Today is Ginger Holmes’ last day at the Gift of Life house as she celebrates her retirement. Med City Foundation is extremely grateful to her for her partnership and mentoring spirit over the last three years. We wish her all the best in her retirement! We are also thankful to have interviewed her this Spring for this blog to capture her spirit and dedication to Gift of Life Transplant house.
Gift of Life Transplant House started collaborating with the Med City Foundation one and a half years ago, and have been working closely together ever since. The Gift of Life Transplant House was started 1984 by Edward Pompeian, a two-time kidney transplant recipient, as a small eight bedroom home. Since then Gift of Life Transplant House has had three additions, now with a total of 87 beds, making them the largest transplant home in the country.
They provide a homelike setting for transplant patients and their caregivers to stay in Rochester during the time of the transplant. Each guest receives their own room to share with one or two additional caregivers while living areas like the TV room, kitchen, and dining room are all shared. The patients are going through similar experiences, and the shared spaces encourage support between patients and families.
Perhaps the most important part of the Gift of Life Transplant House’s mission is the sense of family and community within the house. Guests are welcome to stay as long as they need, and have been known to stay anywhere from three days to over three years. No one is ever turned away from the house, and if all rooms are filled, the house works to find an alternative for the patient and caregivers to stay such as a hotel at a reduced rate.
Although Gift of Life Transplant House historically only worked with organ transplant patients, they have recently expanded to welcome blood cancer patients to stay at their facilities if rooms are available. One of the biggest problems with blood cancer patients treatments is that they are long lasting causing many of these patients to be turned away from other housing options liked the Hope Lodge run by the American Cancer Society. Therefore, Gift of Life Transplant House opened their doors to them. Med City Foundation works closely with the transplant house to finding housing for the patients and their families when their locations are at capacity and vice versa.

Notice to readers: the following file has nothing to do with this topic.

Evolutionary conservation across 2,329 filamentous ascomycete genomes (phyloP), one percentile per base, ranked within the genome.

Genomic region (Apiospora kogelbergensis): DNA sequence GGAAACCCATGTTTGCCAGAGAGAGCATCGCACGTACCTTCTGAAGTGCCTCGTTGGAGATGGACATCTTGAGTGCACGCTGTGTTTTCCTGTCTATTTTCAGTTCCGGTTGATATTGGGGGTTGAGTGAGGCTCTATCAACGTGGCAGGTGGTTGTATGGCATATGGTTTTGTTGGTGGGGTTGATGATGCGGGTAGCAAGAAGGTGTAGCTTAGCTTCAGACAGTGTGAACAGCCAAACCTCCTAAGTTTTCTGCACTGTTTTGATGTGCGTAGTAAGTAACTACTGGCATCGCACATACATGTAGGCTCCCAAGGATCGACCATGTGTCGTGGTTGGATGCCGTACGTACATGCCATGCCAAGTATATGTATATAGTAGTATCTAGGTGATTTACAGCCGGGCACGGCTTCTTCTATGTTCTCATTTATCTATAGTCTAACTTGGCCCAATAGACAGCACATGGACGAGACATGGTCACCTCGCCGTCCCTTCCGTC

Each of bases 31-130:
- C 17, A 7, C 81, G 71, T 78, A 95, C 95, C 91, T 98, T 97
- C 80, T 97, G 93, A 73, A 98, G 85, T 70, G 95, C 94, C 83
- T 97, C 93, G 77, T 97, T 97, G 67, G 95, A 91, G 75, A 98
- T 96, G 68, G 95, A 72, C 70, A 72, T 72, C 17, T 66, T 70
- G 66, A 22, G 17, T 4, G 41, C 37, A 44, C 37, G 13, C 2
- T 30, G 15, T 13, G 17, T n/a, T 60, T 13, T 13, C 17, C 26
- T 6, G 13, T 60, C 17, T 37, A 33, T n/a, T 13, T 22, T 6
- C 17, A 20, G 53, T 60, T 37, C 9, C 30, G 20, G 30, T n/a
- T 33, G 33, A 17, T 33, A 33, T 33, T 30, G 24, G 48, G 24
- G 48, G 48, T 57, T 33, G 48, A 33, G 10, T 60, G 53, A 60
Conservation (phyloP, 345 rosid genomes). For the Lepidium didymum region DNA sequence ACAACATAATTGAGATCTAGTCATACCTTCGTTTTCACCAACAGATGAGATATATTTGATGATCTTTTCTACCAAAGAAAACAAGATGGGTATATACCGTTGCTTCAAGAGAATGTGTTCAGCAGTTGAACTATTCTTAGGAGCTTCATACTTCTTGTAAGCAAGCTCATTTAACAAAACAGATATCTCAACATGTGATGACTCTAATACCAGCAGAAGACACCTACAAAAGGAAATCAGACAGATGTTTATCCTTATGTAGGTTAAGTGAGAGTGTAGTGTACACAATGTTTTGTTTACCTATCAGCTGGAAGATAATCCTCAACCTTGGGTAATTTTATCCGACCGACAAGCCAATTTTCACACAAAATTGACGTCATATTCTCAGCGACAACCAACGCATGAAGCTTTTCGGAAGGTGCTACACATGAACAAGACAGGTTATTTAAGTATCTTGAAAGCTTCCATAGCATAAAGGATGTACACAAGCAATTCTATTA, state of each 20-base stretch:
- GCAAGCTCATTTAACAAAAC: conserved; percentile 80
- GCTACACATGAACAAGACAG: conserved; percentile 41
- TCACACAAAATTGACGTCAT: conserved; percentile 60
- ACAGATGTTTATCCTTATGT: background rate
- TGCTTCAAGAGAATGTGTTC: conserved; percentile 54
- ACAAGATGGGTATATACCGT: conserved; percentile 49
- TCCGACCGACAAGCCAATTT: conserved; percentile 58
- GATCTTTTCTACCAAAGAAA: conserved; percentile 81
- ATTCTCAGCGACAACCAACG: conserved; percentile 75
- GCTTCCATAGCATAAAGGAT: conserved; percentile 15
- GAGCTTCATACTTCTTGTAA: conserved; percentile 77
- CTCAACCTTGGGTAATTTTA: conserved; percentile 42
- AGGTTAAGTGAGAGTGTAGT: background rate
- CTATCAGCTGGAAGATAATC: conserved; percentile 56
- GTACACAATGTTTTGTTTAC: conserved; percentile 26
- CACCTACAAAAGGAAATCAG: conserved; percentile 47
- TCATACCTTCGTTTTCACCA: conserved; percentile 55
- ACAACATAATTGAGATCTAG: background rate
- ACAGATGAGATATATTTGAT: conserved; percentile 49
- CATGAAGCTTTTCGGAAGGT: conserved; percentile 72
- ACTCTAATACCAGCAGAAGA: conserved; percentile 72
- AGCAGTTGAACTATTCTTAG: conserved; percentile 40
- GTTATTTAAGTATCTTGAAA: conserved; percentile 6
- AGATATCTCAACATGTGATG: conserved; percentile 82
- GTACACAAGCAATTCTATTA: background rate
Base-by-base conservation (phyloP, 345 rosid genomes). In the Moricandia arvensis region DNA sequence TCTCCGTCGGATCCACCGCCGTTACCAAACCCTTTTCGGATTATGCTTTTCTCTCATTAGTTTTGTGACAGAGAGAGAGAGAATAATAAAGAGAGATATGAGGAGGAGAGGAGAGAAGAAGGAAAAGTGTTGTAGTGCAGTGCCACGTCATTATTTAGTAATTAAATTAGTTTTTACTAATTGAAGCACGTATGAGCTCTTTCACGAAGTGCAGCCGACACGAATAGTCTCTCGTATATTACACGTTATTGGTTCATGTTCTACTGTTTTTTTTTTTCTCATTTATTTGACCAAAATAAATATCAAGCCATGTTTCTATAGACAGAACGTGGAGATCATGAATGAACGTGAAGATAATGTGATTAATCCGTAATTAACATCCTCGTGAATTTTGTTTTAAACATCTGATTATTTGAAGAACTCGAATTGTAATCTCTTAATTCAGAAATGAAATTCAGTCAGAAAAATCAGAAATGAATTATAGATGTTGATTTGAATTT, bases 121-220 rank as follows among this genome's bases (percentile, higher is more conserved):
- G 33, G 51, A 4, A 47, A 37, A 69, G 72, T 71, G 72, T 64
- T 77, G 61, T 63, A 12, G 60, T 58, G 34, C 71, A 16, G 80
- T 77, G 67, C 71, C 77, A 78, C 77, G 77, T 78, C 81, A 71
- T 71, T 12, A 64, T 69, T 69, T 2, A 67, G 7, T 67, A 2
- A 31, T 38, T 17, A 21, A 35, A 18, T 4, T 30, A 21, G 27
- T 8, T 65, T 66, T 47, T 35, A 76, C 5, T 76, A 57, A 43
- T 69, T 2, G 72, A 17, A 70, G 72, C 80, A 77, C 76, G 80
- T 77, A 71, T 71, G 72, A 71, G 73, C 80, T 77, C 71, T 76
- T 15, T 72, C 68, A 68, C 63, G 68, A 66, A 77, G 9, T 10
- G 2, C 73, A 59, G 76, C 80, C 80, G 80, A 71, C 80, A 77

In 2014, the Gift of Life Transplant House served 4,500 patients and their caregivers. In the next one and a half years, the transplant house is looking to expand and add approximately thirty new beds with additional kitchen, living room, and dining room spaces. The Med City Foundation and the Gift of Life Transplant House are committed to addressing the needs of blood cancer patients in Rochester area.
Ginger Holmes is the executive director of the Gift of Life Transplant House and oversees the operation of the home. She started as a volunteer at the Gift of Life Transplant House in 2010 and was then asked to serve on the board. In 2012, she was asked to be the executive director and has remained in that position ever since. Ginger says the best part of her job is seeing all the smiles from the patients and seeing their excitement when they get that call that they are getting a transplant.